How can we engage with young children to understand their views and opinions?


The Young Vic Theatre

Many approaches have been explored to gather thoughts and feedback from young children, such as think-aloud tasks, drawing, or using picture cards. However, it remains a challenging activity. The theatre production company, Fevered Sleep, who are resident at the Young Vic theatre in London, approached us with the challenge of gathering feedback from young children on one of their immersive performances, called Dusk. They had previously experimented with methods such as storytelling and picture cards, which worked well in a classroom setting, with no time constraints, several weeks after the children attended the performance. However, the aims of this project were to design and develop technologies that could gather feedback from children in-situ, immediately after the performance while still in the theatre space. This also meant that time was a key factor as the theatre had a strict schedule of performances throughout the day.

We designed and developed the SmallTalk system to address these challenges. SmallTalk is a physical questionnaire system specifically designed to gather feedback and opinions from young children. In this case it was tailored to the immersive theatre performance, Dusk, and designed to be modular and easily moveable in the theatre space. The system consists of five interactive question boxes. Each box asks a question or questions that the children can answer by pushing buttons, moving rollers and turning dials. Audio was included for all question and answer text to support children who could not yet read and was recorded by the main character in Dusk to provide a familiar and friendly voice for the children.

The final box included a video that featured the main character in Dusk asking the children a number of questions on a screen which they answered by speaking into a large microphone. Questions included demographics, thoughts on the theatre experience, as well as what they liked and remembered most from the performance.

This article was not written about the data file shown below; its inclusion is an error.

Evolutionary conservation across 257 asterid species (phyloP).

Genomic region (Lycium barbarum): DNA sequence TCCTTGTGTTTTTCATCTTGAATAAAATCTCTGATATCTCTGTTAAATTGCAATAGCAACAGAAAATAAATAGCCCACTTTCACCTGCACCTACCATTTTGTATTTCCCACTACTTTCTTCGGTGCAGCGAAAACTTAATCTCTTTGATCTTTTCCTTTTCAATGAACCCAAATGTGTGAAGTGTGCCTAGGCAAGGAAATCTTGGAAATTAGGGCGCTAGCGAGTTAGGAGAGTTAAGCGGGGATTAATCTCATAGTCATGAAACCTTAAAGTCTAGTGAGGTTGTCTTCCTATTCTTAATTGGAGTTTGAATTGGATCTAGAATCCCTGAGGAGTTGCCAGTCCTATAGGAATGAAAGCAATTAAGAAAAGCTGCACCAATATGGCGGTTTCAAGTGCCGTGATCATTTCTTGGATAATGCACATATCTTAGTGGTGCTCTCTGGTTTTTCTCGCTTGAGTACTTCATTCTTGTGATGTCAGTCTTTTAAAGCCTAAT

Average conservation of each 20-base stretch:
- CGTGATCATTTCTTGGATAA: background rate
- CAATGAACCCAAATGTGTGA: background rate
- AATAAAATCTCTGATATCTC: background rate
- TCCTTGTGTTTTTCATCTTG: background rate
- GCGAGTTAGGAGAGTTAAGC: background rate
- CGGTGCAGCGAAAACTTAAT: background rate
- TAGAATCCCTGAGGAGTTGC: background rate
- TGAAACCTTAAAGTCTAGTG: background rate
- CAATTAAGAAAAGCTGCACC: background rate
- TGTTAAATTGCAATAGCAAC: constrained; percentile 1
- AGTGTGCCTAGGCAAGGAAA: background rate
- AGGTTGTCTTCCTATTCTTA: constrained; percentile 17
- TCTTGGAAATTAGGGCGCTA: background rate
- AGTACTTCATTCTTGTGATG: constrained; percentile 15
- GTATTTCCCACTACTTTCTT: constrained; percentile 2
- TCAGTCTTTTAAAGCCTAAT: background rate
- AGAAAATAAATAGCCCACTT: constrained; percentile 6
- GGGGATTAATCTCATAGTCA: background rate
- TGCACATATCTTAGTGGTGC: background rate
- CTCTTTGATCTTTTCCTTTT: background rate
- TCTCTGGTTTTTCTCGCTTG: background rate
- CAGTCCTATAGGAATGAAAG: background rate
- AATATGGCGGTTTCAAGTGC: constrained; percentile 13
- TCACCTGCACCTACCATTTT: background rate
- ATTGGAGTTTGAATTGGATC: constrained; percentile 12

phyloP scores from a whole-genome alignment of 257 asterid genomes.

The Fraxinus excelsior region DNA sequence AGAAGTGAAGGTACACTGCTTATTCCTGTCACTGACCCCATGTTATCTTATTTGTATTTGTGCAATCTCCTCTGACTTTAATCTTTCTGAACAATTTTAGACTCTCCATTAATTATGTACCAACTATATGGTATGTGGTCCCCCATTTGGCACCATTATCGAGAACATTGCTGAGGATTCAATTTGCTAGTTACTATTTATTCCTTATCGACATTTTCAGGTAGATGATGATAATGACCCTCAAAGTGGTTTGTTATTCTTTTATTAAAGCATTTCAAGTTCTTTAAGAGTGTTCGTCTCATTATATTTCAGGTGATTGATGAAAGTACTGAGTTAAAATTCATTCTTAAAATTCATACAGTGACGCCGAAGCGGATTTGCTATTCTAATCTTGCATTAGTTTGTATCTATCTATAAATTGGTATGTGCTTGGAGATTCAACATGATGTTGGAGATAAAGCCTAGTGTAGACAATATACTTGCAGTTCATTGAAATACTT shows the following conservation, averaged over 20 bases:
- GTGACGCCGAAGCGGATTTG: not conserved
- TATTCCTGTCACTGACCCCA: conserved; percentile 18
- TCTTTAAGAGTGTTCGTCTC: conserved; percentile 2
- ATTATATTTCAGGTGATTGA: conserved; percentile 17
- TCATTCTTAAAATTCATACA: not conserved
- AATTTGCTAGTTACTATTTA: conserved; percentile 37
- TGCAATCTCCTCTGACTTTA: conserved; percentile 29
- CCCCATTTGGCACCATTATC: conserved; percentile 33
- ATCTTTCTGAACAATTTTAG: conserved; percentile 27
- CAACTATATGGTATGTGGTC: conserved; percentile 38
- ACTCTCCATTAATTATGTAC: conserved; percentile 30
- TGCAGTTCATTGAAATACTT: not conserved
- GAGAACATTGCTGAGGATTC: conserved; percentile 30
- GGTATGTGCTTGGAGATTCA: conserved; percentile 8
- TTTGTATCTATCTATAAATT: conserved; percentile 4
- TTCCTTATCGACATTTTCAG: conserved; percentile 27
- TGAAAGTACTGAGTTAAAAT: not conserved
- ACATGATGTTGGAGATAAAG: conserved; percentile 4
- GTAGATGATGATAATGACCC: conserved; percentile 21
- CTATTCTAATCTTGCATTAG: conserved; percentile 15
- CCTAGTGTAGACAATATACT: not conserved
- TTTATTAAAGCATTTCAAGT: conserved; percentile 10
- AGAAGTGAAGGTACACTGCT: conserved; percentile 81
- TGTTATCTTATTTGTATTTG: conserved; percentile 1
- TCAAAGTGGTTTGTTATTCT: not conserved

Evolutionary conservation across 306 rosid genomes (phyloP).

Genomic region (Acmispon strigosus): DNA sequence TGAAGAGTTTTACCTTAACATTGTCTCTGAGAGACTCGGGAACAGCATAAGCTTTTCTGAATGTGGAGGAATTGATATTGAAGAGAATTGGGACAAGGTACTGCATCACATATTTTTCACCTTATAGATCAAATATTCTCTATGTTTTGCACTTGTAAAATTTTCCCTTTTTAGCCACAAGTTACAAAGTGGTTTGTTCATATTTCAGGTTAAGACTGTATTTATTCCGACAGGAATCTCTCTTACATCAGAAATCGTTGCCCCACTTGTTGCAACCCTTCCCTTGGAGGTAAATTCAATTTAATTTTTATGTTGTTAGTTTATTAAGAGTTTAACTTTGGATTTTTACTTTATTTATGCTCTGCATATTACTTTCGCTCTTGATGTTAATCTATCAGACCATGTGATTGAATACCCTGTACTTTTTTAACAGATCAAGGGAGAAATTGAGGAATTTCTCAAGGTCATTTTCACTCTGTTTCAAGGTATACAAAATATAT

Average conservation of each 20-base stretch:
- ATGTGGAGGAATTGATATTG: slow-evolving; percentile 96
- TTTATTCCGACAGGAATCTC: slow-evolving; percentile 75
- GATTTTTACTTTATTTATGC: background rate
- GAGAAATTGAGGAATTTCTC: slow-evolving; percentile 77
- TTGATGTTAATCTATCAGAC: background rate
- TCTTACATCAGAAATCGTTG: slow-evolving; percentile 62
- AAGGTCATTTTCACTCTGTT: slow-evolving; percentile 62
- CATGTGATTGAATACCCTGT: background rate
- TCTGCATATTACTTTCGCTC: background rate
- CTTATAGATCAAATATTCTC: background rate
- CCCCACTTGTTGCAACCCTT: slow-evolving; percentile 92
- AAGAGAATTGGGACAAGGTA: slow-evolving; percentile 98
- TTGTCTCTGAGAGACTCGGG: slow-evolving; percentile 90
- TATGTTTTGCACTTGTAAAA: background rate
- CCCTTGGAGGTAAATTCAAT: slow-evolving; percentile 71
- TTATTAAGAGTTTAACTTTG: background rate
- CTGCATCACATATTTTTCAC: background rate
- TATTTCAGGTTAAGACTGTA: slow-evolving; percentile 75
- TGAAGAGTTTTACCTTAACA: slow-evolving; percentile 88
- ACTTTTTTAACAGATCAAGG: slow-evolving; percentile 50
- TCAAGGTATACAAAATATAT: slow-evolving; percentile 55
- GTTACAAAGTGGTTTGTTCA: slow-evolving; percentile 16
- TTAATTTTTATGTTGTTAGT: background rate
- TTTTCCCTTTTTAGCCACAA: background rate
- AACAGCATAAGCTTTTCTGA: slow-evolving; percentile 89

SmallTalk was deployed in the theatre space immediately after 7 performances with a mixture of school groups and families. Over 60 children used the system, ranging in age from four to nine years old. Our findings showed that SmallTalk worked very well in the challenging theatre environment and was able to gather interesting insights from the children with minimal adult supervision. The video box worked particularly well and although it required the children to talk out loud, the vast majority provided relevant answers. The answers suggested that the children empathised with the lead character and remembered poignant moments of great happiness and sadness from the performance. From an interaction perspective, it was interesting to see how children aged five and under often struggled to understand the affordances of the different physical inputs and in some cases tried to swipe physical buttons (as a touch screen interaction) before being shown how to push the buttons until they clicked. The children’s confidence grew as they moved from box to box, exploring each new interaction, and many requests for ‘another turn’ suggested that SmallTalk provided a fun, engaging experience.